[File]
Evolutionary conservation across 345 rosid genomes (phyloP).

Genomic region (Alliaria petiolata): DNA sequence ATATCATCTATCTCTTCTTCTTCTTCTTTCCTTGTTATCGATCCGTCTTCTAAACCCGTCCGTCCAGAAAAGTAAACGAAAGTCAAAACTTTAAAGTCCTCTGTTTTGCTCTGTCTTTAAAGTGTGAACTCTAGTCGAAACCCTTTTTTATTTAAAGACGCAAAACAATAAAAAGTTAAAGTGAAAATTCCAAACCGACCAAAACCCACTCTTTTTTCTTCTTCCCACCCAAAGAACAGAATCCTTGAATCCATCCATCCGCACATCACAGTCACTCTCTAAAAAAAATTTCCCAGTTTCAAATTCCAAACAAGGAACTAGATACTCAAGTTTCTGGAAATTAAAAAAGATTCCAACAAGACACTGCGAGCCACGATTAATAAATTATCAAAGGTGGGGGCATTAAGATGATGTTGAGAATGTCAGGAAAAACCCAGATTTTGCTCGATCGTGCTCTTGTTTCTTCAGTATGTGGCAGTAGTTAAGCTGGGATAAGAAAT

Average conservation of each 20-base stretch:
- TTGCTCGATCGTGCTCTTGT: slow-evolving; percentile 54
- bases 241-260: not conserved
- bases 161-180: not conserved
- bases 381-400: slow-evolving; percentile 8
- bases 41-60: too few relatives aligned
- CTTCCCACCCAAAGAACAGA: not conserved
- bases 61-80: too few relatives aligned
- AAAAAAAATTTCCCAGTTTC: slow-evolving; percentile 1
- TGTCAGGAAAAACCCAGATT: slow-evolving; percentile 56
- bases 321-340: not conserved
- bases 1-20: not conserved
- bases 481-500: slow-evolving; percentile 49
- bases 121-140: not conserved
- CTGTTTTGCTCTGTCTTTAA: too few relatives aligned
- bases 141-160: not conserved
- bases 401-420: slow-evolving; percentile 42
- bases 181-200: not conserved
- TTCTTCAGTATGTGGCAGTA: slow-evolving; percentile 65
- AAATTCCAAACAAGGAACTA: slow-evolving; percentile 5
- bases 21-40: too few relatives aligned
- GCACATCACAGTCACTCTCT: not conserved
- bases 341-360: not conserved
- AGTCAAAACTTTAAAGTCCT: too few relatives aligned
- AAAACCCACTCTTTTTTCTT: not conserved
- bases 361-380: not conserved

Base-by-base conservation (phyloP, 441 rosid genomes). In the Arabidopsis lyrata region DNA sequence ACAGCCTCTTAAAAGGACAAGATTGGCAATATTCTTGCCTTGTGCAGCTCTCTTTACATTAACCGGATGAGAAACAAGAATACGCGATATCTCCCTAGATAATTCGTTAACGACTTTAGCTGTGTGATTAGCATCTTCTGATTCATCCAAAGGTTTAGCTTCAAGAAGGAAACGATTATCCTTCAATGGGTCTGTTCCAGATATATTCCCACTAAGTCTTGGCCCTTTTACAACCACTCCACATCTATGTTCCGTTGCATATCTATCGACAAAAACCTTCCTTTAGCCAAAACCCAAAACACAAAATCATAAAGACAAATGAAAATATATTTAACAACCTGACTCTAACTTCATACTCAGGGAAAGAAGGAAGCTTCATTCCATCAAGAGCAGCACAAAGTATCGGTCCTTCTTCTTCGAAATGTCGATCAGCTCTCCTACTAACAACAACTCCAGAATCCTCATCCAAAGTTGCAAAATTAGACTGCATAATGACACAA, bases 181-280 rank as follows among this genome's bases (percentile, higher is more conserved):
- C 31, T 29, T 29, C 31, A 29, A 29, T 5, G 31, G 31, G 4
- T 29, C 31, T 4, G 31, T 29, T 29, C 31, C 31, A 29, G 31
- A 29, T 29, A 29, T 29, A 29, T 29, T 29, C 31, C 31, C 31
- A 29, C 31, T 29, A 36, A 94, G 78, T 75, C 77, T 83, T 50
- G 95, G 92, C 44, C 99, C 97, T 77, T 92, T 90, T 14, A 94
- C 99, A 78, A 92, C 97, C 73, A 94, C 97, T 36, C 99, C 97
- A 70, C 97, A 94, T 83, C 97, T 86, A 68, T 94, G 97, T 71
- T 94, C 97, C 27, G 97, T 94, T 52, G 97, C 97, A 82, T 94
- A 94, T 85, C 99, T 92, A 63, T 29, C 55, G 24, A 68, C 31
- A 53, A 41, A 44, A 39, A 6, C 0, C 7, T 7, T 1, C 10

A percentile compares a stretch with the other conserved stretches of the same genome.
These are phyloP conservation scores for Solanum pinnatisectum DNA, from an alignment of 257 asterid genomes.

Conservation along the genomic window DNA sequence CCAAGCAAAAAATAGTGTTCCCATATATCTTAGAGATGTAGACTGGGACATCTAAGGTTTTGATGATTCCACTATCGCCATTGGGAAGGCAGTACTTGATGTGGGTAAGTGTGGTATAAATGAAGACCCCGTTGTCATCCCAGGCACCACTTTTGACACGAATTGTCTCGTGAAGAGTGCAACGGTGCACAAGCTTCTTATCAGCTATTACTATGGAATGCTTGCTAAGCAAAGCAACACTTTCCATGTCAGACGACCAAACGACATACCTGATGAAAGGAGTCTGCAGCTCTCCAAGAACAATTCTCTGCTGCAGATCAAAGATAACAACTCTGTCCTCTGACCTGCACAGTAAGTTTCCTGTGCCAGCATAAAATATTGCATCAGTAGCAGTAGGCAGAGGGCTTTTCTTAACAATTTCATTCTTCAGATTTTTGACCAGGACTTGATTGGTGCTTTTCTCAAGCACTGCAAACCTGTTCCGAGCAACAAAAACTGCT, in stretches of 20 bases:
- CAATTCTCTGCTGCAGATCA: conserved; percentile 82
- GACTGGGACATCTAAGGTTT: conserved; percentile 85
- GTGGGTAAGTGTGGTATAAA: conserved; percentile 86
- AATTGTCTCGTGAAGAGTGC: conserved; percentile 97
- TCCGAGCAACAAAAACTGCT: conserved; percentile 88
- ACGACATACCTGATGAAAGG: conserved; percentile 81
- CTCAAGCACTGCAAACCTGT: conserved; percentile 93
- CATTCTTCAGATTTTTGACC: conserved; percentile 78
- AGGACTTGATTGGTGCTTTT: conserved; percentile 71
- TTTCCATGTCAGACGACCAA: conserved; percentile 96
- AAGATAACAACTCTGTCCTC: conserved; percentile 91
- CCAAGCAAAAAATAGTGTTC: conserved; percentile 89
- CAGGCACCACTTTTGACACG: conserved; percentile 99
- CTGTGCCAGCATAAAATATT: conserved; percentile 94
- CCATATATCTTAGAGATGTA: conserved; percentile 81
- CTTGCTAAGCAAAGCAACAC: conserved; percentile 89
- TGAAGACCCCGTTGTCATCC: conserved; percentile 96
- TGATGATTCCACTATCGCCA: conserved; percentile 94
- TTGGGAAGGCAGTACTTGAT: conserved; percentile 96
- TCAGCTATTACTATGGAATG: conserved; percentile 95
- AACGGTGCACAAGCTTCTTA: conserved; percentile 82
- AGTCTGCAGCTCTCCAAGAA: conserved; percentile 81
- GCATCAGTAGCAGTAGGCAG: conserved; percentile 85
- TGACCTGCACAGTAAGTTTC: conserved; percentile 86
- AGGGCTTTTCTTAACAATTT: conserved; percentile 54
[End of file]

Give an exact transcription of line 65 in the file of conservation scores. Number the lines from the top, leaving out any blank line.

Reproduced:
- GCATCAGTAGCAGTAGGCAG: conserved; percentile 85